7. Make sure transactions are secure. There are a couple ways to do this. On the transaction page, make sure you can see a little key or lock icon in your browser window, and that the web address starts with “https”. You can also transact through a payment processor like Payza – we use SSL encryption to keep your transactions 100% secure at all times.

Share your on tips about staying safe online! Leave a comment below or join the conversation on our Facebook and Twitter pages.

To learn more about how to shop online safely, visit the Payza Security Center.

Mobile Payments Increase Fraud Costs for Merchants

Payza Online Mobile Payments

October is National Cyber Security Awareness Month, so this month we’ll be featuring blogs that focus on keeping your online information protected. For more information visit and keep checking the Payza blog for tips on keeping your important data secure.

Merchants who accept both mobile payments and conventional payments end up paying more for fraud than merchants who only accept conventional payments according to the 2012 LexisNexis “True Cost of Fraud” study, conducted by California-based Javelin Strategy & Research.

Javelin and LexisNexis compiled their data by surveying over 1000 fraud-control executives across a wide range of companies of various sizes and industry segments.

Mobile payments are still a relatively new way to pay for products and services, and only a small volume of transactions are done though mobile means. However, 6% of the merchants surveyed this year already accept mobile payments, up from the 4% who accepted mobile payments in 2011 according to the merchant data collected by LexisNexis. That’s a 50% increase in the percentage of merchants who now accept this new form of payment. Furthermore, this year’s number represents a 500% increase from the 1% of merchants that reported accepting mobile payments in 2010! The trend is clear, more and more merchants are adopting mobile payments every year.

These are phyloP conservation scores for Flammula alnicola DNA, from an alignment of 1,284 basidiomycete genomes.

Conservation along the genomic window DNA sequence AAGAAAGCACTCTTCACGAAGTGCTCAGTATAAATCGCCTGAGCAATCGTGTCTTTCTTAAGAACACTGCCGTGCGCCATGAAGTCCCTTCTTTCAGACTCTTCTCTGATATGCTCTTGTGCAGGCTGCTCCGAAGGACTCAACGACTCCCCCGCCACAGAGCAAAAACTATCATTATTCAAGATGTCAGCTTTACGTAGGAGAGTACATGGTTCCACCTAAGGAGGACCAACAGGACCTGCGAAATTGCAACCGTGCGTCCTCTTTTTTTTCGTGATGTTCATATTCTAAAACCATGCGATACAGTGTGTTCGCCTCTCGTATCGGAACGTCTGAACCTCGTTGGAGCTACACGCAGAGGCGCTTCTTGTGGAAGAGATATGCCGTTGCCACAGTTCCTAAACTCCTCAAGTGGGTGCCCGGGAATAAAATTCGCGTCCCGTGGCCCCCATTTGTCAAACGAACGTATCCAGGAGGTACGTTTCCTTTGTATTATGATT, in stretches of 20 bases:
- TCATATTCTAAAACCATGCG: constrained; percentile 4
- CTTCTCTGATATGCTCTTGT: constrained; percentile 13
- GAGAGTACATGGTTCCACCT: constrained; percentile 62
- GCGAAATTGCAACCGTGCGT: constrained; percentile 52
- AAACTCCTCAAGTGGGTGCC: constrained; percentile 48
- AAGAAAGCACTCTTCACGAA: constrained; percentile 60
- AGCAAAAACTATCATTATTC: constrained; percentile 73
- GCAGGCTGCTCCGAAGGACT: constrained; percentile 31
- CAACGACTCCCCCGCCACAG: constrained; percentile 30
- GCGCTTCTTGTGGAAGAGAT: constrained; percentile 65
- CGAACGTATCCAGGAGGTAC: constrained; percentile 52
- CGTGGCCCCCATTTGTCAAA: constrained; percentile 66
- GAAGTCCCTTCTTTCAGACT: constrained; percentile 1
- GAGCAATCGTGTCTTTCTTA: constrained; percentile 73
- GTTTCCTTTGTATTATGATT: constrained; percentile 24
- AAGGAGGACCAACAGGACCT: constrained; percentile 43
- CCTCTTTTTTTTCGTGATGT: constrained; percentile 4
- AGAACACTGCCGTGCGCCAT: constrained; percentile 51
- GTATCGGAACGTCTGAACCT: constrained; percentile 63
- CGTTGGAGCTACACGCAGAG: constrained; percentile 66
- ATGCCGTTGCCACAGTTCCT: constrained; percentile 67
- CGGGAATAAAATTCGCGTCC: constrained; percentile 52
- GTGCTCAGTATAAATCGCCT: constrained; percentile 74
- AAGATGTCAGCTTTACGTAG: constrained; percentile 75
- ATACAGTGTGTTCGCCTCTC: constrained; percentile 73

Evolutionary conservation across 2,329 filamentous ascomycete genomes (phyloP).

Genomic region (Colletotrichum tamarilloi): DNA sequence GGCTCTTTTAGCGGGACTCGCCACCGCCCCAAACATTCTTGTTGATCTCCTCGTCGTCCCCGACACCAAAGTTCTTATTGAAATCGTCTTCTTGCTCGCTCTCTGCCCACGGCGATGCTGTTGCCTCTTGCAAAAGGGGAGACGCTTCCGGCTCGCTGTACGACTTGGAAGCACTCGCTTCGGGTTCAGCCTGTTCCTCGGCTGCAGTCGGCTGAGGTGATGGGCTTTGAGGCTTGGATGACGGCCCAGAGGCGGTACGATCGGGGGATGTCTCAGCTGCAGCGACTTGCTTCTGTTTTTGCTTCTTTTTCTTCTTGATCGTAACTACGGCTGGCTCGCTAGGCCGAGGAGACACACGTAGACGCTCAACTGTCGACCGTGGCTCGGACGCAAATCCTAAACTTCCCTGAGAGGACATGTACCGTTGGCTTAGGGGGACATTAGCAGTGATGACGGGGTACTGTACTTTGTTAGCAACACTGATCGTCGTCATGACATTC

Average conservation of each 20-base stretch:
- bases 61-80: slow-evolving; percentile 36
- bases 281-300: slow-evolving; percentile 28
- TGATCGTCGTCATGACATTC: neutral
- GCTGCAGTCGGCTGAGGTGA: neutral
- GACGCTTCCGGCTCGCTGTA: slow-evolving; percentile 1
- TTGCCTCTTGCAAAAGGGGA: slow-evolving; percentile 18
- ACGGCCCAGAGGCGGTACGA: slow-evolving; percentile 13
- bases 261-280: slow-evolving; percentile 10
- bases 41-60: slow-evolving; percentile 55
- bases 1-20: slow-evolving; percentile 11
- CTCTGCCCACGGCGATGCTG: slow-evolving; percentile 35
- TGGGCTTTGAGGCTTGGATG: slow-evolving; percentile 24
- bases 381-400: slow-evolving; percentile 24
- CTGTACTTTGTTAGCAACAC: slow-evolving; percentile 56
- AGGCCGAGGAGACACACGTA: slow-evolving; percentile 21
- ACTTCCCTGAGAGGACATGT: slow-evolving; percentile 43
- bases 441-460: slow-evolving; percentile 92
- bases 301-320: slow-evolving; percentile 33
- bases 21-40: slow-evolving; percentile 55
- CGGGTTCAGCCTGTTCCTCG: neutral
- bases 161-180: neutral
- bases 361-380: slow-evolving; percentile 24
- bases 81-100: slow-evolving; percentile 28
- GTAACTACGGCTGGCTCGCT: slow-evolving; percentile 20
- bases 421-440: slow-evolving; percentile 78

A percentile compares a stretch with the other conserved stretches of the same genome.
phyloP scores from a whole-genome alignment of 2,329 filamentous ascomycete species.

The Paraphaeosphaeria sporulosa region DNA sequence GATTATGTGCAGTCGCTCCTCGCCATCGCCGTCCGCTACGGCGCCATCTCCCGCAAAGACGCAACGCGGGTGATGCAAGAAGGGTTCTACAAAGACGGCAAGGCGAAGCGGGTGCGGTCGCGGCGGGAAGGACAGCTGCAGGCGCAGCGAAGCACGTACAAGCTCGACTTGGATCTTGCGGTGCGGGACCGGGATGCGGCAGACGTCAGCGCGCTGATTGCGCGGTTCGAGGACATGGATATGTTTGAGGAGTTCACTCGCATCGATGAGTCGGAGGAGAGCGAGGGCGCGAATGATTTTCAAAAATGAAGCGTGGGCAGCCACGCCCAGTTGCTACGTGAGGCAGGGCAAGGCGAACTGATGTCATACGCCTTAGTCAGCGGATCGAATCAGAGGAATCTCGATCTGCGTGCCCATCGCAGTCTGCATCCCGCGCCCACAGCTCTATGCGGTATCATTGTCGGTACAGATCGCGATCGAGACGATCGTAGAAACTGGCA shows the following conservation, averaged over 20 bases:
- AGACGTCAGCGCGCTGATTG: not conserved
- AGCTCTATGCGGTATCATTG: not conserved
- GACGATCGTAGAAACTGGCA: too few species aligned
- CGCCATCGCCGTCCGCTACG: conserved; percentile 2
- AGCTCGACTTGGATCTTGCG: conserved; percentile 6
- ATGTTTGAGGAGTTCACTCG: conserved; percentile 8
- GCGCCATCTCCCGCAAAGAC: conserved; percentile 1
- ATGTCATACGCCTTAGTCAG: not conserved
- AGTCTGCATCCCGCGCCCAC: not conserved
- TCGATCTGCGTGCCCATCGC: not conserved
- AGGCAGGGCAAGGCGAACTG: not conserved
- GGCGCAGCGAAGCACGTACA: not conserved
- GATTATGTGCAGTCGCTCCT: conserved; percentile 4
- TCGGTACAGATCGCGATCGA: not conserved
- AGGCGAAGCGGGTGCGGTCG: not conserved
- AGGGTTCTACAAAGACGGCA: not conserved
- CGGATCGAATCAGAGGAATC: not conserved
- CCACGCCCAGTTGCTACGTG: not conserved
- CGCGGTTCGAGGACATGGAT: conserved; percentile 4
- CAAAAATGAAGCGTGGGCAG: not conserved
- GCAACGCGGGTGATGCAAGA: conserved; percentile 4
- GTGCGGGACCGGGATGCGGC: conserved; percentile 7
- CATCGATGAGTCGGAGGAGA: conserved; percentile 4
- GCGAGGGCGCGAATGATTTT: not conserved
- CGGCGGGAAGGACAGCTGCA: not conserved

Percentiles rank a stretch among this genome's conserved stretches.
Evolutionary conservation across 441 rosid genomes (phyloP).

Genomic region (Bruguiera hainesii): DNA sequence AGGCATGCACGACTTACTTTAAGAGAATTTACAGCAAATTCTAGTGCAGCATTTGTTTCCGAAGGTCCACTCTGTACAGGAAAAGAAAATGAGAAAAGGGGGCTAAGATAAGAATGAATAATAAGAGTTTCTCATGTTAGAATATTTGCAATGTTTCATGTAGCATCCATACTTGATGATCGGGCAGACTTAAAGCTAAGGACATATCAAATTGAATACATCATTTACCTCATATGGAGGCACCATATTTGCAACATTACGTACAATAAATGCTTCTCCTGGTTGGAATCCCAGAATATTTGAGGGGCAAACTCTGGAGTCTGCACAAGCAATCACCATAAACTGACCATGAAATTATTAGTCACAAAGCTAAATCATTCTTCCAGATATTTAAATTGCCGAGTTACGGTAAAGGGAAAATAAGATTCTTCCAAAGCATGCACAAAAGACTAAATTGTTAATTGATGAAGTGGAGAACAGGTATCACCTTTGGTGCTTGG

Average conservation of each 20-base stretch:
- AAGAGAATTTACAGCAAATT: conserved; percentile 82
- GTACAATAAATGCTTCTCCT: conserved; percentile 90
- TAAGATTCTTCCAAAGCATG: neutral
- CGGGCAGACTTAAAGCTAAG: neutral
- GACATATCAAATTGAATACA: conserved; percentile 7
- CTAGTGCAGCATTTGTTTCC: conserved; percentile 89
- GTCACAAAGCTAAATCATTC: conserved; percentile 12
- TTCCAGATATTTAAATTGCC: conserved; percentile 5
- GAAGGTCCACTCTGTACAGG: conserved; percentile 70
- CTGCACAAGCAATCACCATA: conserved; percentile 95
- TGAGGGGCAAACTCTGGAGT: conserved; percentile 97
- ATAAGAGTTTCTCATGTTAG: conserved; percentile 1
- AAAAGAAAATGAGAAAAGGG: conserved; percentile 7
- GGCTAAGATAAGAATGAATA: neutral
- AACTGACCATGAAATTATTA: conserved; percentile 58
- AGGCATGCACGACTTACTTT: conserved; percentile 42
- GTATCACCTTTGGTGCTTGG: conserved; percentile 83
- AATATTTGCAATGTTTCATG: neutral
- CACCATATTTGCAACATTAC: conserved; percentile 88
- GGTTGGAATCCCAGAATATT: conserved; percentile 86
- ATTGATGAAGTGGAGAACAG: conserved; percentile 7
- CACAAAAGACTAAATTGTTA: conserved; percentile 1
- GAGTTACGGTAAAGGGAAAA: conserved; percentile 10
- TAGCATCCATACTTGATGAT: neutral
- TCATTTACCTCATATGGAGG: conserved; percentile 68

But more payment options for customers can translate into a higher risk of fraud for merchants. For example, the study shows that mobile-accepting merchants suffered a true loss of $2.83 for every dollar of fraud in 2012; that is 40% higher than the $2.00 true cost for every dollar of fraud in 2011. Also, all merchants (not just mobile-accepting), experienced an average loss of $2.70 for every dollar of fraud in 2012; this is up from $2.30 for every dollar in 2011. Each incident of fraud is becoming more costly for merchants of all types, but especially for those that accept mobile payments.